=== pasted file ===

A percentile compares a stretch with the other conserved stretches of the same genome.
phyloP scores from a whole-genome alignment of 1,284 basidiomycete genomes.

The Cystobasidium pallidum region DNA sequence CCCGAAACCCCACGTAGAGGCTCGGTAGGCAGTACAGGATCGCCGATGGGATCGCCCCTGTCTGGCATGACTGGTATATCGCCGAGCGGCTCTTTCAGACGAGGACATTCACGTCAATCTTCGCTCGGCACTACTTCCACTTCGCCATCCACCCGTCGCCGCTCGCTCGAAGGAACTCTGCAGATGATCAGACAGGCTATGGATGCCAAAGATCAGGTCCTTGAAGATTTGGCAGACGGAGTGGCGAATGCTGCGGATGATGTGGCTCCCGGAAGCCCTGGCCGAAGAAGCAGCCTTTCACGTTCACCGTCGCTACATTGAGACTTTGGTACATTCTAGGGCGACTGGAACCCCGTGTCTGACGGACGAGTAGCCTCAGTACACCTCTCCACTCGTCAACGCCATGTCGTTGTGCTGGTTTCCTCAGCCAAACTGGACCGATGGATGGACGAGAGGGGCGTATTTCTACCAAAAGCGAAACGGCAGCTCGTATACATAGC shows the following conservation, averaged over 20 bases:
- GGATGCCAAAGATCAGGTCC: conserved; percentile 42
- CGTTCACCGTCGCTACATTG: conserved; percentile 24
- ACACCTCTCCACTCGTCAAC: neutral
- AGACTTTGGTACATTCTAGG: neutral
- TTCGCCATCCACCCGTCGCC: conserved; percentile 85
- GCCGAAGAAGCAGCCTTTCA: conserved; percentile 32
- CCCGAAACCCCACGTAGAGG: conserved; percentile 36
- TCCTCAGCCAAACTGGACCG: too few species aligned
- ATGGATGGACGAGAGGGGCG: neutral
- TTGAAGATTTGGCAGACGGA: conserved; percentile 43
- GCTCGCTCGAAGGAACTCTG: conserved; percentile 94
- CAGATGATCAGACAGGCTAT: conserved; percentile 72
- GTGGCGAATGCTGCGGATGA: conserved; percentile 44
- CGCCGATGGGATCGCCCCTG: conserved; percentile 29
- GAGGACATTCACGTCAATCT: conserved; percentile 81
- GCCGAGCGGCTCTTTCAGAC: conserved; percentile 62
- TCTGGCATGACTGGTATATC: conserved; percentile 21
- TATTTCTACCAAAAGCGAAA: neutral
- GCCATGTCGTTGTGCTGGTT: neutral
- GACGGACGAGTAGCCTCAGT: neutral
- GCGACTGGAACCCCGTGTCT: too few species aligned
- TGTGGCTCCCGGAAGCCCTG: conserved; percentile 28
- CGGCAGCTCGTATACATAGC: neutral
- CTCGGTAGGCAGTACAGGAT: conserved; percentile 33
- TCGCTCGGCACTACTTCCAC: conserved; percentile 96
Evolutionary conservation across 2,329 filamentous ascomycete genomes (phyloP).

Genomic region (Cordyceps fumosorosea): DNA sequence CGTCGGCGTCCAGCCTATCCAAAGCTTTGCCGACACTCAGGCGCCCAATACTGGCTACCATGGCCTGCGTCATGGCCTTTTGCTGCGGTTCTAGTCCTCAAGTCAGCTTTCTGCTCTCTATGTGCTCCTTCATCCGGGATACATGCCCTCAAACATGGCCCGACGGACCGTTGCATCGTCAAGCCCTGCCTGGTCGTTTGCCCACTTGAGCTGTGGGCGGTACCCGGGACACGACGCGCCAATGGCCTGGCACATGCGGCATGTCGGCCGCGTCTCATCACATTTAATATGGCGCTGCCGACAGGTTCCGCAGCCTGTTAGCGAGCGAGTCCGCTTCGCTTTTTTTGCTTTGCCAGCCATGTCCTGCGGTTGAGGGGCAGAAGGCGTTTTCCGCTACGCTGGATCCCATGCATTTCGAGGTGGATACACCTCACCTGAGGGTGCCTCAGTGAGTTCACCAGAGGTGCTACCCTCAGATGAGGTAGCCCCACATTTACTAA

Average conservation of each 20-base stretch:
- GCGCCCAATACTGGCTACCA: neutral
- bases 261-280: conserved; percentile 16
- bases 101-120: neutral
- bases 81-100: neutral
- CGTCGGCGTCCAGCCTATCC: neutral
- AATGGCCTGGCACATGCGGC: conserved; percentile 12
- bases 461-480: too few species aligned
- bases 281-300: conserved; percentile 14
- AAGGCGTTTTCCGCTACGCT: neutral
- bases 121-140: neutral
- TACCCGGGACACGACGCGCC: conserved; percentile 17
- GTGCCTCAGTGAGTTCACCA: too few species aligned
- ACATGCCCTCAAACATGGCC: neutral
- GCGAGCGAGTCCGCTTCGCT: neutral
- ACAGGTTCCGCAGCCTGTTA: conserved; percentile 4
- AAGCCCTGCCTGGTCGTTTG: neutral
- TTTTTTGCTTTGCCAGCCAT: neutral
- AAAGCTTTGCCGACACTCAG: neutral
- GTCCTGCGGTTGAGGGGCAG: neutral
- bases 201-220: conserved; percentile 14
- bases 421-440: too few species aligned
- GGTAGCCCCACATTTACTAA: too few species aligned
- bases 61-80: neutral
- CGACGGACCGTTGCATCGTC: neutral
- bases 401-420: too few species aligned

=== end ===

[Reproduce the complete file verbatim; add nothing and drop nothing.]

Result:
A percentile compares a stretch with the other conserved stretches of the same genome.
phyloP scores from a whole-genome alignment of 1,284 basidiomycete genomes.

The Cystobasidium pallidum region DNA sequence CCCGAAACCCCACGTAGAGGCTCGGTAGGCAGTACAGGATCGCCGATGGGATCGCCCCTGTCTGGCATGACTGGTATATCGCCGAGCGGCTCTTTCAGACGAGGACATTCACGTCAATCTTCGCTCGGCACTACTTCCACTTCGCCATCCACCCGTCGCCGCTCGCTCGAAGGAACTCTGCAGATGATCAGACAGGCTATGGATGCCAAAGATCAGGTCCTTGAAGATTTGGCAGACGGAGTGGCGAATGCTGCGGATGATGTGGCTCCCGGAAGCCCTGGCCGAAGAAGCAGCCTTTCACGTTCACCGTCGCTACATTGAGACTTTGGTACATTCTAGGGCGACTGGAACCCCGTGTCTGACGGACGAGTAGCCTCAGTACACCTCTCCACTCGTCAACGCCATGTCGTTGTGCTGGTTTCCTCAGCCAAACTGGACCGATGGATGGACGAGAGGGGCGTATTTCTACCAAAAGCGAAACGGCAGCTCGTATACATAGC shows the following conservation, averaged over 20 bases:
- GGATGCCAAAGATCAGGTCC: conserved; percentile 42
- CGTTCACCGTCGCTACATTG: conserved; percentile 24
- ACACCTCTCCACTCGTCAAC: neutral
- AGACTTTGGTACATTCTAGG: neutral
- TTCGCCATCCACCCGTCGCC: conserved; percentile 85
- GCCGAAGAAGCAGCCTTTCA: conserved; percentile 32
- CCCGAAACCCCACGTAGAGG: conserved; percentile 36
- TCCTCAGCCAAACTGGACCG: too few species aligned
- ATGGATGGACGAGAGGGGCG: neutral
- TTGAAGATTTGGCAGACGGA: conserved; percentile 43
- GCTCGCTCGAAGGAACTCTG: conserved; percentile 94
- CAGATGATCAGACAGGCTAT: conserved; percentile 72
- GTGGCGAATGCTGCGGATGA: conserved; percentile 44
- CGCCGATGGGATCGCCCCTG: conserved; percentile 29
- GAGGACATTCACGTCAATCT: conserved; percentile 81
- GCCGAGCGGCTCTTTCAGAC: conserved; percentile 62
- TCTGGCATGACTGGTATATC: conserved; percentile 21
- TATTTCTACCAAAAGCGAAA: neutral
- GCCATGTCGTTGTGCTGGTT: neutral
- GACGGACGAGTAGCCTCAGT: neutral
- GCGACTGGAACCCCGTGTCT: too few species aligned
- TGTGGCTCCCGGAAGCCCTG: conserved; percentile 28
- CGGCAGCTCGTATACATAGC: neutral
- CTCGGTAGGCAGTACAGGAT: conserved; percentile 33
- TCGCTCGGCACTACTTCCAC: conserved; percentile 96
Evolutionary conservation across 2,329 filamentous ascomycete genomes (phyloP).

Genomic region (Cordyceps fumosorosea): DNA sequence CGTCGGCGTCCAGCCTATCCAAAGCTTTGCCGACACTCAGGCGCCCAATACTGGCTACCATGGCCTGCGTCATGGCCTTTTGCTGCGGTTCTAGTCCTCAAGTCAGCTTTCTGCTCTCTATGTGCTCCTTCATCCGGGATACATGCCCTCAAACATGGCCCGACGGACCGTTGCATCGTCAAGCCCTGCCTGGTCGTTTGCCCACTTGAGCTGTGGGCGGTACCCGGGACACGACGCGCCAATGGCCTGGCACATGCGGCATGTCGGCCGCGTCTCATCACATTTAATATGGCGCTGCCGACAGGTTCCGCAGCCTGTTAGCGAGCGAGTCCGCTTCGCTTTTTTTGCTTTGCCAGCCATGTCCTGCGGTTGAGGGGCAGAAGGCGTTTTCCGCTACGCTGGATCCCATGCATTTCGAGGTGGATACACCTCACCTGAGGGTGCCTCAGTGAGTTCACCAGAGGTGCTACCCTCAGATGAGGTAGCCCCACATTTACTAA

Average conservation of each 20-base stretch:
- GCGCCCAATACTGGCTACCA: neutral
- bases 261-280: conserved; percentile 16
- bases 101-120: neutral
- bases 81-100: neutral
- CGTCGGCGTCCAGCCTATCC: neutral
- AATGGCCTGGCACATGCGGC: conserved; percentile 12
- bases 461-480: too few species aligned
- bases 281-300: conserved; percentile 14
- AAGGCGTTTTCCGCTACGCT: neutral
- bases 121-140: neutral
- TACCCGGGACACGACGCGCC: conserved; percentile 17
- GTGCCTCAGTGAGTTCACCA: too few species aligned
- ACATGCCCTCAAACATGGCC: neutral
- GCGAGCGAGTCCGCTTCGCT: neutral
- ACAGGTTCCGCAGCCTGTTA: conserved; percentile 4
- AAGCCCTGCCTGGTCGTTTG: neutral
- TTTTTTGCTTTGCCAGCCAT: neutral
- AAAGCTTTGCCGACACTCAG: neutral
- GTCCTGCGGTTGAGGGGCAG: neutral
- bases 201-220: conserved; percentile 14
- bases 421-440: too few species aligned
- GGTAGCCCCACATTTACTAA: too few species aligned
- bases 61-80: neutral
- CGACGGACCGTTGCATCGTC: neutral
- bases 401-420: too few species aligned